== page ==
IC-746Pro & IC-756Pro II Spectral Keying Graphs

Contributed by George T. Baker, W5YR

Fig. 1. IC-756Pro II & IC-746Pro Spectral Keying Graphs (Rise Time = 4 mS).



The attached spectra used a 1500 Hz DSP SSB filter with a higher shape factor and less steep sides. The two sets of spectra are very nearly the same over the frequency range +/- 300 Hz from the center frequency of 700 Hz, but the wider filter allows more of the keyed waveform spectrum to be observed. 

On all spectra, disregard the "trash" seen below about 250-300 Hz. That is an artifact of the soundcard and does not, in my opinion, impact the overall conclusions to be drawn from these spectra: 

For either PRO the keyed spectral components less than 50 dB below the spectral central peak lie within a range from about 300 Hz to 1400 Hz for the PRO2 ( 1100 Hz)and 400 Hz to 1100 Hz for the 746PRO (700 Hz). 

The main spectral peak was centered at 702.5 Hz with a -6 dB width of 29.2 Hz corresponding to a Q of 24.1. The keying and break-in capabilities of the 746PRO have clearly been improved over those of the 756PRO2.


The procedure involved using first one PRO as a keyed CW transmitter and the other PRO as a monitor receiver and then reversing their roles. The line-level, constant amplitude audio output from the rear-panel accessory connector of each receiver was delivered through a wide-range isolation transformer (Furman IP2-B) to a pro-audio analysis program (not SpectroGram) for spectral estimation and plotting. 

After each transmitter was dot-keyed for about one minute with the program performing a running average of 500 spectra, the averaged spectrum was plotted and saved. Then the roles of the radios were reversed. 

The keying mode for each transmitter was Full-Break-In and at the keying speed used there was considerable dot-shortening relative to space timing. This was chosen to be a typical mode of operation and probably a worst-case situation for each transmitter at the high speed used. 


  1. The PROs were dial-calibrated to be within less than one Hz of WWV and each other. The tests were made on 14010 kHz. Both radios were set to that dial frequency which was subsequently untouched. Both radios are set up for a 700 Hz CW offset. 

  2. Each was set to CW mode with a near maximum internal keyer speed of around 50-60 wpm, and 4 mS risetime. Exact keying rate was not measured, but both were adjusted such that their spectral peaks overlaid and were thus equal.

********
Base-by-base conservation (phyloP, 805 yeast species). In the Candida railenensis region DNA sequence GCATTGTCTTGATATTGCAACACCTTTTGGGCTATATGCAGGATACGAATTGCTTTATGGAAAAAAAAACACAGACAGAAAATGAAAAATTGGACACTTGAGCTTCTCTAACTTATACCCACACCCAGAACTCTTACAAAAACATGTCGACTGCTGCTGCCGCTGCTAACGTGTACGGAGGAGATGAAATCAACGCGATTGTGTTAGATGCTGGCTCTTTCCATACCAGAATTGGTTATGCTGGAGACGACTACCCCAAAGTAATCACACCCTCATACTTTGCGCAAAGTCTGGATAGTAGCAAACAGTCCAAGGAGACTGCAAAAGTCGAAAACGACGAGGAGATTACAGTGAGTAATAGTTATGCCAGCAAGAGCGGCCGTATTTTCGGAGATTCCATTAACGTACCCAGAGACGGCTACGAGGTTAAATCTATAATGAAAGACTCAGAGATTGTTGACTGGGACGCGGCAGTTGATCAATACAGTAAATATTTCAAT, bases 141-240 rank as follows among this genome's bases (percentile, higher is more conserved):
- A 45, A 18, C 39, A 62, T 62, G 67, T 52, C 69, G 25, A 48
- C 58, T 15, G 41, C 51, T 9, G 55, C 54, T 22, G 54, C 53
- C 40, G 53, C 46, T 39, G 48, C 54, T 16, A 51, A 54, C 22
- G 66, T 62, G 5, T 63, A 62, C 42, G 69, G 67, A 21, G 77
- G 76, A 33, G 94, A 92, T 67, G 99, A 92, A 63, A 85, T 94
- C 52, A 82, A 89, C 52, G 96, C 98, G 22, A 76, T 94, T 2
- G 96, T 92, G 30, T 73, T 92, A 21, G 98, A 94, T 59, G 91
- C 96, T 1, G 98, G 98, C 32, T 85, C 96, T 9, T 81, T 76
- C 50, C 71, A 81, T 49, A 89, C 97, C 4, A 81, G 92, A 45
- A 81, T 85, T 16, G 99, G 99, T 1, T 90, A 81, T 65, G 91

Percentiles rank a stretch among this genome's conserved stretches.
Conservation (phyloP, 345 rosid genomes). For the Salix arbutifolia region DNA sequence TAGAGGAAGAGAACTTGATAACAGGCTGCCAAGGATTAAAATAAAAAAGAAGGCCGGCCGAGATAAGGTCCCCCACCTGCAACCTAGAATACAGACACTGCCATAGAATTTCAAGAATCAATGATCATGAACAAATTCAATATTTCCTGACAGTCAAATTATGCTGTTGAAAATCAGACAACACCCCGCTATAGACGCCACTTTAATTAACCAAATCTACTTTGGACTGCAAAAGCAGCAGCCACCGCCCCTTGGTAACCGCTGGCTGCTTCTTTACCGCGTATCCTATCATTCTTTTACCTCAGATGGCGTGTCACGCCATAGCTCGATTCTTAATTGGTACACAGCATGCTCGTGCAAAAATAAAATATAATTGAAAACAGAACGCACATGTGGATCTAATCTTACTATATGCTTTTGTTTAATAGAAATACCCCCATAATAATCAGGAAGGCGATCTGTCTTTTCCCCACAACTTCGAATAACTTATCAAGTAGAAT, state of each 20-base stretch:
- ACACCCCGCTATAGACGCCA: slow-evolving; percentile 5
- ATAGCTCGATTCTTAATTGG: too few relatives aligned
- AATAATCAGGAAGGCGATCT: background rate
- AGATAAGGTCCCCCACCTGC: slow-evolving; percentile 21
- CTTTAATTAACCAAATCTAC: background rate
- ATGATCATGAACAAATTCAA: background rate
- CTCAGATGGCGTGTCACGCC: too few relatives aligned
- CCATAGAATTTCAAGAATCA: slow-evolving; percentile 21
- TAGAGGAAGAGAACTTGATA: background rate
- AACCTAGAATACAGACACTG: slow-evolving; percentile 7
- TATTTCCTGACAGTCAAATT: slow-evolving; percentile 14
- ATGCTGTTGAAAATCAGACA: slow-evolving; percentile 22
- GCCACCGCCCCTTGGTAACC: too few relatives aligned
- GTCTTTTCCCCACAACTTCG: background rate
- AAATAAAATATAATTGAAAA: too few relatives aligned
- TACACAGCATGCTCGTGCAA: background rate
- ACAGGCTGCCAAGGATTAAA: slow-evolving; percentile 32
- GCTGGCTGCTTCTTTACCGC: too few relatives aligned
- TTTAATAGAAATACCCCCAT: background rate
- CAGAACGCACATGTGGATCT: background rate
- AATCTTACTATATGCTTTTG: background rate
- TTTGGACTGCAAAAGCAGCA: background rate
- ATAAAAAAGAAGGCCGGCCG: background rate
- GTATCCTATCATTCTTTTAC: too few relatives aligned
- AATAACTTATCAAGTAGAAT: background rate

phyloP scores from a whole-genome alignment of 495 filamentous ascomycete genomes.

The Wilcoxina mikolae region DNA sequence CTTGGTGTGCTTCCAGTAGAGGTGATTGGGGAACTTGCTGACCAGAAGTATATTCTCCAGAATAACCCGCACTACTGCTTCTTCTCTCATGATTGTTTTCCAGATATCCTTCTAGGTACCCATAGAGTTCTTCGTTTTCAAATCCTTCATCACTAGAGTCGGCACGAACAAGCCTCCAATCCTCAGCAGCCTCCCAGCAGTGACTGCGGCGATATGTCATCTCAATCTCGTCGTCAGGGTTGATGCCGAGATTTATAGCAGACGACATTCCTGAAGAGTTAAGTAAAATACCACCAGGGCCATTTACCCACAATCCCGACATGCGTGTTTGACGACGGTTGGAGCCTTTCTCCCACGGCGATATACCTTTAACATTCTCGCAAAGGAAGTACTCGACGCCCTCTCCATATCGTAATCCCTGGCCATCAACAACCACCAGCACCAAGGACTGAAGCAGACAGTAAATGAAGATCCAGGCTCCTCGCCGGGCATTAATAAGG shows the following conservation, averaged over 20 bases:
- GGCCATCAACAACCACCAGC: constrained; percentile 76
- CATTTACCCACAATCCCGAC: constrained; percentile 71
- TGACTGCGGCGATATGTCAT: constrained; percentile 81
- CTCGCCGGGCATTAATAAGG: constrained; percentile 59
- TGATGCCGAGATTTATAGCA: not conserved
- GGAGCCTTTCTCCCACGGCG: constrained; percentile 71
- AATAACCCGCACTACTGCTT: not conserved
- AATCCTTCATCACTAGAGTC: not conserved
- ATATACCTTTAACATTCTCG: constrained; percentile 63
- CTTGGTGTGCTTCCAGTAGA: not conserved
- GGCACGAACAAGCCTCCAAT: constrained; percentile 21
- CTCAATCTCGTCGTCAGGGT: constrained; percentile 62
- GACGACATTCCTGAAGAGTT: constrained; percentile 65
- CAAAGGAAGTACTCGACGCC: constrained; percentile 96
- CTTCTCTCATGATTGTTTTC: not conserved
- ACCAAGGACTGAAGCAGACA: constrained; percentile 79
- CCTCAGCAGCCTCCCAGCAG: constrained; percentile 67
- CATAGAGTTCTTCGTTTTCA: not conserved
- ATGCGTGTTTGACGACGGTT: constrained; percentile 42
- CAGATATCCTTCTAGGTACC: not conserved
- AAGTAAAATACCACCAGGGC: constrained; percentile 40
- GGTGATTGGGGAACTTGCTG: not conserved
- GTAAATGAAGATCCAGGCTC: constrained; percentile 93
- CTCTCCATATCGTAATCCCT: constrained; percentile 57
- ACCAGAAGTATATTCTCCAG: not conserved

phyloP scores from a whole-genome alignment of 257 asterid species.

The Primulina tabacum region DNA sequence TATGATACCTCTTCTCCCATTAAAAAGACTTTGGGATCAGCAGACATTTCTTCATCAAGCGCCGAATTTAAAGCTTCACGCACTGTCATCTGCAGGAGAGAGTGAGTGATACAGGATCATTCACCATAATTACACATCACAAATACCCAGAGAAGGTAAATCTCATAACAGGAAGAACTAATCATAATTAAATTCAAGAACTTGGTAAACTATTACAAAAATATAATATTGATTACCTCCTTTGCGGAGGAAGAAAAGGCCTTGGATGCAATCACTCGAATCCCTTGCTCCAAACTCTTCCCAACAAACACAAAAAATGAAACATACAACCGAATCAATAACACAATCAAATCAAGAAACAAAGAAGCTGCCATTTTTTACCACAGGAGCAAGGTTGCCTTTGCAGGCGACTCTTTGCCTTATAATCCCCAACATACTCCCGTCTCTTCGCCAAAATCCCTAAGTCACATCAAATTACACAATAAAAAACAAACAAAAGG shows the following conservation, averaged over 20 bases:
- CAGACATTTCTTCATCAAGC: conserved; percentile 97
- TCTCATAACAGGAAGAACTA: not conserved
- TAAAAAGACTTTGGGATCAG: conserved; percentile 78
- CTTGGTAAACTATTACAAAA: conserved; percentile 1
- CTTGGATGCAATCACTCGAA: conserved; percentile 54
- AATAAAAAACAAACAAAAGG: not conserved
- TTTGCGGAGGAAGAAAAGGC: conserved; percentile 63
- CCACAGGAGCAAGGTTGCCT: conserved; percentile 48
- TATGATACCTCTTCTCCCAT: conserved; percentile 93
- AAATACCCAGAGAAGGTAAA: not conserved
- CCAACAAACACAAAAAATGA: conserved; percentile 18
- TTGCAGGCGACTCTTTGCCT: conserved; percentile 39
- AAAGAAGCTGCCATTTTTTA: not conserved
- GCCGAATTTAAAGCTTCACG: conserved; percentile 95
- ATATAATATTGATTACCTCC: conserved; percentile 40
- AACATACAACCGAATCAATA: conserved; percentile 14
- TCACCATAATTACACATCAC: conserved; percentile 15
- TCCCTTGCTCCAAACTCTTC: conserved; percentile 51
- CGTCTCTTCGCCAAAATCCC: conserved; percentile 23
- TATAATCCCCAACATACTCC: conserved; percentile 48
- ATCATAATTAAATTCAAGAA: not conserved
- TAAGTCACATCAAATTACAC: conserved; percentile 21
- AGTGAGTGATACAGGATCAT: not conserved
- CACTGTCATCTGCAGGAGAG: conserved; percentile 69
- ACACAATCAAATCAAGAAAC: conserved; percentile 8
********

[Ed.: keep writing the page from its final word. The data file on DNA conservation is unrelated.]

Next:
3. Each was adjusted for 5 watts key-down power to the same dummy load. No difference was observed in the spectra with higher power. Since I normally operate QRP CW at 5 watts, I chose to use that power level.

  4. The signal in each receiver, when in its monitor role with its antenna input switched out, was about S9+20 dB. Observation of the monitoring receiver audio output on a scope revealed no evidence of audio distortion. 

  5. The transmitter was keyed with continuous dots for abut one minute until visual observation of the running-average spectrum showed no further changes. Then the spectrum was captured and plotted as shown on the attachment. 

  6. The transceiver roles were then interchanged and the test repeated. The resultant spectrum was then saved and plotted on the overlay as shown. Note that both spectra were set to the same peak level (-45 dB) and centered on approximately 700 Hz. 


Close examination of the keyed waveform (time domain) of both transmitters shows identical transitions from off to start of rise-time (rounded) to start of full output (abrupt) to start of fall time (rounded) to return to zero output (rounded). Thus, there is only one abrupt harmonic-generating transition that I can observe.

By way of contrast, a popular mid-priced HF transceiver has very abrupt transitions , and consequently has been noted to have an overall keyed bandwidth approaching 2 kHz.


While I can never defend using an audio spectrum analysis program vs. a genuine r-f spectrum analyzer, in this case with careful attention being paid to maintaining clean signals under linear operating conditions, I do feel that these results have validity. 

In a relative sense, they do confirm that the "apparent" keying spectrum of the 746PRO represents a measurable improvement over the 756PRO2; the 746PRO appears to have a much narrower keyed spectrum than "other" transmitters.


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Copyright  2002, George T. Baker, W5YR
Page created by A. Farson. Last updated: 06/16/2018